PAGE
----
Supraspinal cholecystokinin may drive tonic descending facilitation mechanisms to maintain neuropathic pain in the rat.Pain. 2000 Sep; 87(3):265-273.PAIN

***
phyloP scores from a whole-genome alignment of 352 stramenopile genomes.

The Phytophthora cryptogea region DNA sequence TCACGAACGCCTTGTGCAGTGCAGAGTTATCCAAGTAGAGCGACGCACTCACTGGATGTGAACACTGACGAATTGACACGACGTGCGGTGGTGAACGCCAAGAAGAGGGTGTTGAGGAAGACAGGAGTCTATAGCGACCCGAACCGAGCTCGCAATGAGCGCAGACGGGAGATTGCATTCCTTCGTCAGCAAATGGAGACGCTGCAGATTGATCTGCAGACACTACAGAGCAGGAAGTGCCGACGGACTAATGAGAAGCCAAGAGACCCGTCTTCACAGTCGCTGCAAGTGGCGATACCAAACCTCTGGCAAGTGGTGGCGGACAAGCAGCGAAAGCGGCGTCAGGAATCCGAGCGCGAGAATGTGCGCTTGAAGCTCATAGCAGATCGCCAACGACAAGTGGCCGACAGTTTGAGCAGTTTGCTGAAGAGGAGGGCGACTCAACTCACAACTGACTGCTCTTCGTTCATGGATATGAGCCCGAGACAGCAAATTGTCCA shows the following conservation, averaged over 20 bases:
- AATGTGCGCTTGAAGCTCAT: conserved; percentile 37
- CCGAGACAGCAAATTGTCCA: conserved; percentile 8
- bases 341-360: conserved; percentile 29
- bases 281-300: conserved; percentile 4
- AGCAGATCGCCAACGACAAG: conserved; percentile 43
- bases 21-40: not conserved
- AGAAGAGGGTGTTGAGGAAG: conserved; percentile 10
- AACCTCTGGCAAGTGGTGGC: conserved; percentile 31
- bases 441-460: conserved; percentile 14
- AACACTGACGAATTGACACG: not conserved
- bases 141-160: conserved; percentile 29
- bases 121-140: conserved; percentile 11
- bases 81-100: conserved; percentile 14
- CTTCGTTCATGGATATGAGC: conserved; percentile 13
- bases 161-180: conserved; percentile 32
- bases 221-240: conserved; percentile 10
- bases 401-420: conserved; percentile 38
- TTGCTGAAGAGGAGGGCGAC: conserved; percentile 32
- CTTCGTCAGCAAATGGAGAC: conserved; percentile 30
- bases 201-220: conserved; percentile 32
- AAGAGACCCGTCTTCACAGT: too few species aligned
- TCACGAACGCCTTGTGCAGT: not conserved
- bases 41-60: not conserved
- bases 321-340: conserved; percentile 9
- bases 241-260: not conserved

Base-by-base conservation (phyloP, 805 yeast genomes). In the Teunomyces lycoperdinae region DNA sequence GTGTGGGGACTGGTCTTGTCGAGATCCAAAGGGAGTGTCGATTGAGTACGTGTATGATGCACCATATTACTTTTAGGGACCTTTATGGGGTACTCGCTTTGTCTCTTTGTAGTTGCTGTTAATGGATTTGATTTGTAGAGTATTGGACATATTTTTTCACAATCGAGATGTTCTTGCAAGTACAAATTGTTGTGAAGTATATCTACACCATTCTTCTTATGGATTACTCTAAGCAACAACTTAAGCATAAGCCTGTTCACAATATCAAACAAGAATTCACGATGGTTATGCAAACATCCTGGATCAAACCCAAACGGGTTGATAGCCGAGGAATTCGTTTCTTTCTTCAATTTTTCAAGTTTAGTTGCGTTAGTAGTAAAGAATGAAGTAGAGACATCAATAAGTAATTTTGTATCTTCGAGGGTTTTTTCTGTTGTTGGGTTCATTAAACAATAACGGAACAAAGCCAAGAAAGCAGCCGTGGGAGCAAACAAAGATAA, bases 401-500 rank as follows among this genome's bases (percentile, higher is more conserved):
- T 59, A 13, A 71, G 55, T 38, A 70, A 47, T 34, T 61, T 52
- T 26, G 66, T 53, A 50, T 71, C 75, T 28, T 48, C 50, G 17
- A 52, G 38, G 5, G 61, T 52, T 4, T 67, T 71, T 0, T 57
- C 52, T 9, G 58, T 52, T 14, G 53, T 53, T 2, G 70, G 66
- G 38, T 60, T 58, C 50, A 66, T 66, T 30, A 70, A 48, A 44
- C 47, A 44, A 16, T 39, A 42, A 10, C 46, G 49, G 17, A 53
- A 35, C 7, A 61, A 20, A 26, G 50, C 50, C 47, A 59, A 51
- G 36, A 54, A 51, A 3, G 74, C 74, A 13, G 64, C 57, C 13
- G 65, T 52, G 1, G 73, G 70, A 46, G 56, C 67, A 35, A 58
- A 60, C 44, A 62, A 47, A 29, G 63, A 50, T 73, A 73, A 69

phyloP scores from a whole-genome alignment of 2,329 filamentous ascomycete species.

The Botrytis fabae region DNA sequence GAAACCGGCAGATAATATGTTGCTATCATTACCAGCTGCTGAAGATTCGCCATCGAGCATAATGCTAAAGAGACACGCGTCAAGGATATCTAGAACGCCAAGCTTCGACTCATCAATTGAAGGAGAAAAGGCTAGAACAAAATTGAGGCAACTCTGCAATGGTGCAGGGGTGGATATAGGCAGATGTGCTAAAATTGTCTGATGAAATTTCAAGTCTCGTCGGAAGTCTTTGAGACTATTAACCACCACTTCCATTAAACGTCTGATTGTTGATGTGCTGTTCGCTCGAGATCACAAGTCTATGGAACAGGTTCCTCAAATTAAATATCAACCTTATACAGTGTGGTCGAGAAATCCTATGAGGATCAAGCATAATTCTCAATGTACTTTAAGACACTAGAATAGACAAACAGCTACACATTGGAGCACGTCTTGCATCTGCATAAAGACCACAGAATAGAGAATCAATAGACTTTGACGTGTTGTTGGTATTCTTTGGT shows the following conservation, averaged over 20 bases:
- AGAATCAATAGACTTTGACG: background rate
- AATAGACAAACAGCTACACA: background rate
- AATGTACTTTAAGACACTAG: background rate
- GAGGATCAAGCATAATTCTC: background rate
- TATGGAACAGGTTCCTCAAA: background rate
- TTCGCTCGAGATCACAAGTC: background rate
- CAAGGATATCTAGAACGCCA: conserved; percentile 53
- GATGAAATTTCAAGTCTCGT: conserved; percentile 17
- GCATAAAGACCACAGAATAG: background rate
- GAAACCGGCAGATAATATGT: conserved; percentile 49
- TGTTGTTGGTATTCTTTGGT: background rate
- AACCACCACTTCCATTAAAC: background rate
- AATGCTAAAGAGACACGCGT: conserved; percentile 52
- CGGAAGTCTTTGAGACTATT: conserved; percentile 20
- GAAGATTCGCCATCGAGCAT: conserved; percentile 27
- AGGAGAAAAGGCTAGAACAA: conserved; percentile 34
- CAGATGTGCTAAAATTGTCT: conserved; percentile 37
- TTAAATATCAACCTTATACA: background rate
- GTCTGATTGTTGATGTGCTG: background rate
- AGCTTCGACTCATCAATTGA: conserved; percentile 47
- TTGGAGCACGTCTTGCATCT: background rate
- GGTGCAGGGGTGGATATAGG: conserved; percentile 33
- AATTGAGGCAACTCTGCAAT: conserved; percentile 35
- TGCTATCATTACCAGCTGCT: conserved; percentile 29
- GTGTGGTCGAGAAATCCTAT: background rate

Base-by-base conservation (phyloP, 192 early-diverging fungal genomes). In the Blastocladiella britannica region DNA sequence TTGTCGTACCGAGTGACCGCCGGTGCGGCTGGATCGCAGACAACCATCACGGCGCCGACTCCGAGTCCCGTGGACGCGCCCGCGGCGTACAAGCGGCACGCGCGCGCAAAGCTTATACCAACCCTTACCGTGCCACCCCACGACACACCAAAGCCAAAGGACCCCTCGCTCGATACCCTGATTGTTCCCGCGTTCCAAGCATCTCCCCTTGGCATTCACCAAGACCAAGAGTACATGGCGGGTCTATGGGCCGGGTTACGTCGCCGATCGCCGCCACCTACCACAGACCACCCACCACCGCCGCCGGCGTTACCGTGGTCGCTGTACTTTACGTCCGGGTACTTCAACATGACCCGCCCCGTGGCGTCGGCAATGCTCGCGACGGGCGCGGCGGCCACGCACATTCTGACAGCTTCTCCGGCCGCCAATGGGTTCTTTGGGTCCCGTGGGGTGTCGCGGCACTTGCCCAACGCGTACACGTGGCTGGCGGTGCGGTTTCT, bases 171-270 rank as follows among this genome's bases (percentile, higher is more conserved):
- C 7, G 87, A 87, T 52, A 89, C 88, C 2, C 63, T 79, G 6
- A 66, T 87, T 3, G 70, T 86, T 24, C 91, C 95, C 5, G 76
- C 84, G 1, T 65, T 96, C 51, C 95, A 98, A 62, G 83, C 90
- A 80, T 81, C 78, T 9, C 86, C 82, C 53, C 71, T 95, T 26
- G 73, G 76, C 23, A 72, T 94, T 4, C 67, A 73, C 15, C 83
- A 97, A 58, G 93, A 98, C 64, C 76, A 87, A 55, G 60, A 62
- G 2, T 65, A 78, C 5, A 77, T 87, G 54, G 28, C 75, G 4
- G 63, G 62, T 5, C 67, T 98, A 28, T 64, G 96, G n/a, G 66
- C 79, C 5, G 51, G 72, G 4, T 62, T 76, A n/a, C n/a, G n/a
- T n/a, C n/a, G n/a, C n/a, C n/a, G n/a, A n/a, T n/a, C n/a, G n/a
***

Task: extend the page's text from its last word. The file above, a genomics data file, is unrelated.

Complete or partial spinal section at T(8) has been shown to block tactile allodynia but not thermal hyperalgesia following L(5)/L(6) spinal nerve ligation (SNL), suggesting the supraspinal integration of allodynia in neuropathic pain. In the present study, the possibility of mediation of nerve injury-associated pain through tonic activity of descending nociceptive facilitation arising from the rostroventromedial medulla (RVM) was investigated. Specifically, the actions of brainstem cholecystokinin and the possible importance of sustained afferent input from injured nerve fibers were determined using pharmacological and physiological approaches in rats with SNL. Lidocaine given bilaterally into the RVM blocked tactile allodynia and thermal hyperalgesia in SNL rats and was inactive in sham-operated rats. Bilateral injection of L365,260 (CCK(B) receptor antagonist) into the RVM also reversed both tactile allodynia and thermal hyperalgesia. Microinjection of CCK-8 (s) into the RVM of naive rats produced a robust tactile allodynic effect and a more modest hyperalgesia. CCK immunoreactivity was not significantly different between SNL and sham-operated rats. The anti-nociceptive effect of morphine given into the ventrolateral periaqueductal gray region (PAG) was substantially reduced by SNL. The injection of L365,260 into the RVM or of bupivacaine at the site of nerve injury restored the potency and efficacy of PAG morphine in SNL rats. These results suggest that changes in supraspinal processing are likely to contribute to the observed poor efficacy of opioids in clinical states of neuropathic pain. These data also indicate that the activation of descending nociceptive facilitatory pathways is important in the maintenance of neuropathic pain, appears to be dependent on CCK release, and may be driven from sustained afferent input from injured nerves to brainstem sites. Collectively, these data support the hypothesis that abnormal tonic activity of descending facilitation mechanisms may underlie chronic pain from peripheral nerve injury.